The Ode Less Travelled: Unlocking the Poet Within, by Stephen Fry

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But the useful bits are cluttered with posturing chat. Stephen Fry says prose has no cadences, which rather undercuts the way he talks up language: his own prose prances, shouts and wheedles in an uneasy mix of condescension, bullying, forced matiness and arch humour. If you write while high or drunk, you think you've got "poetic nectar, but it turns out to be poetic arse-gravy". "Ode", he says (in several of his de haut en bas asides), "comes from Greek odein, to chant."

Odein? There's no such verb. Why go on about Greek if you're going to get it wrong? It won't help anyone unlock their inner poet. "Ode" comes from aoide, "song", related to aeidein, "to sing".

Fry's readers are ignorant creatures who need to be shouted at. On a key problem in writing a poem (where to break the line), he imagines one suggesting a break at a comma, where you take a breath: "NO, DAMN YOU, NO! A THOUSAND TIMES NO! THE ORGANIZING PRINCIPLE BEHIND THE VERSE IS NOT THE SENSE BUT THE METRE. Metre is the primary rhythm, the organized background against which the secondary rhythms of sense and feeling are played out."

I hope the worm might turn here. Let the reader stand up and say, "No Stephen! A poem's energy comes from equal balance between the two". And then throw Robert Frost into the ring, who said: "The poet must learn to get cadences by skilfully breaking the sounds of sense, with all their irregularity of accent, across the regular beat of the metre. Verse in which there is nothing but the beat of the metre we call doggerel. Verse is not that. Nor is it the sound of sense alone. It is a resultant from these two."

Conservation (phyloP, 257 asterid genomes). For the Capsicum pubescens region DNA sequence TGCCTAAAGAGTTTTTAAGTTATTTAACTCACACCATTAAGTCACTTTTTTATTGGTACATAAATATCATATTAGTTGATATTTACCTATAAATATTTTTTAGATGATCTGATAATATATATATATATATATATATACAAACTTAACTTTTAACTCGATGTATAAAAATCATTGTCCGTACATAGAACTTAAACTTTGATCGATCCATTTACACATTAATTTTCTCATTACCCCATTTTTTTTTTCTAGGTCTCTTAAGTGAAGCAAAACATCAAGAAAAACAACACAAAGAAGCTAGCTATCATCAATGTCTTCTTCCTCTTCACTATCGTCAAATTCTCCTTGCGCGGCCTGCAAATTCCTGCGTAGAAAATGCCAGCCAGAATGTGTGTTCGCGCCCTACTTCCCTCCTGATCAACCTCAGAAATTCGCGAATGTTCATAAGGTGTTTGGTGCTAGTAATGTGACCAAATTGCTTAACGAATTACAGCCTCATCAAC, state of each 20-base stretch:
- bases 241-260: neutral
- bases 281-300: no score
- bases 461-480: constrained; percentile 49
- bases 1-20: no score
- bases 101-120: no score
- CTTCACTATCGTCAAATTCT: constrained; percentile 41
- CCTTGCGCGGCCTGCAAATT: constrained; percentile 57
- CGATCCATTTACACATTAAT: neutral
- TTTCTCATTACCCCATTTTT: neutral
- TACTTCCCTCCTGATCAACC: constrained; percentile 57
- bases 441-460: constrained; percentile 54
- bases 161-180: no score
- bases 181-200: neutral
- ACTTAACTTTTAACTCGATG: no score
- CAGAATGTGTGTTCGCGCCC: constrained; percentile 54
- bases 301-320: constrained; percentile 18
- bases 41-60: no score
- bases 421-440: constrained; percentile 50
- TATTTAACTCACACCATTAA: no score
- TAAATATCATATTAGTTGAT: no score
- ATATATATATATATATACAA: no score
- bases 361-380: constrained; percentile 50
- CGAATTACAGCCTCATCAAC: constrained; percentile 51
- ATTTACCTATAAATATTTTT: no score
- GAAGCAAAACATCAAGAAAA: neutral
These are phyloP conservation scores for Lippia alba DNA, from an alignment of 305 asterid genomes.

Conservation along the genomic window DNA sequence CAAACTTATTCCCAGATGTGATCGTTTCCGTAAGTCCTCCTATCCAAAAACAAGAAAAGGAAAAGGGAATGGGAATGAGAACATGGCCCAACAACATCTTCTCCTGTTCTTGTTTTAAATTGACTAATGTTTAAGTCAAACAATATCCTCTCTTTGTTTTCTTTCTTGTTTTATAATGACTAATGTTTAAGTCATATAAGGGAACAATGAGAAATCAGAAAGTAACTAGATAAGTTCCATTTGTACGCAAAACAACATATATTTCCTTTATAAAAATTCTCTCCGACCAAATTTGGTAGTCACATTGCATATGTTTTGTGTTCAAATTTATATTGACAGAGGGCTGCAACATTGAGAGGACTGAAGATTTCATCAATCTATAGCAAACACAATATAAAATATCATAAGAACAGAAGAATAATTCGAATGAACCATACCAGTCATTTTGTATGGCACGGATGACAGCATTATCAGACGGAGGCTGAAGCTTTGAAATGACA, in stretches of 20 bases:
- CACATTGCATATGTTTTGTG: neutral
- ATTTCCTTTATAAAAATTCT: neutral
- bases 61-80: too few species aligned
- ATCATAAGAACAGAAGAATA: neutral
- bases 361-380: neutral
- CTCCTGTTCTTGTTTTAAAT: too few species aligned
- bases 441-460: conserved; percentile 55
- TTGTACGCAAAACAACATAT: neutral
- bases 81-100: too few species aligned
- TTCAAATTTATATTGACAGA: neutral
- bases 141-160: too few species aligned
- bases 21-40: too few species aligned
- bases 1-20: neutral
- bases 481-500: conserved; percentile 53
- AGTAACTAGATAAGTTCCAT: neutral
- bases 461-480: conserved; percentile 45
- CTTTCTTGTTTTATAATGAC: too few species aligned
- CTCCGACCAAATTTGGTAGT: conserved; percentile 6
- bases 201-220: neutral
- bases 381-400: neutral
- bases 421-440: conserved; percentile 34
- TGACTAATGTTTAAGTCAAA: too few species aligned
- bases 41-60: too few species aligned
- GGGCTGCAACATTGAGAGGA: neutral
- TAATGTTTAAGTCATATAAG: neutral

Fry recently announced that poems in a competition he judged were terrible, offered unrhymed lines of his own, and explained how bad they were. Both points were supposed to prove that all today's poetry is "arse-dribble". But auditions for the Dibley Xmas panto, or me murdering a Shakespeare soliloquy backwards at the Almeida, would hardly prove today's professional acting standards are low. The arguments are cock-eyed, and the aggressive ignorance of good modern poetry, evident through this book, is very sad.

Fry says bad poetry comes from laziness but has not taken the trouble to read openmindedly the extraordinary variety of good modern poems. He simply ticks trainspotterish boxes on who does what metre-wise. Such a shame. Such a waste of an opportunity - a book of forms from someone of Fry's stature, and enormous love of poetry.

This book will help no one write good poems. It presents metre and form as a penal code not a resource, and poetry as a clever-defensive game: some weird Hellenic cricket match full of people in union-jacked togas chanting odein. Or a military drill, whose letter-of-the-law "rules" may boss words about but never let them discover new truths.

If you truly want to write good poems, try the brilliant handbook Writing Poetry and Getting Published by Matthew Sweeney and John Hartley Williams. It gives genuinely useful exercises and models, technical secrets, and tips on unlocking the imagination. Also, on how to test in yourself the truth of what you write: an aspect Fry does not address. There's no cute title, but it does what it says on the tin.

Ruth Padel's 'The Soho Leopard' was shortlisted for the TS Eliot Prize; '52 Ways of Looking at a Poem' (Vintage) was based on her 'Independent on Sunday' column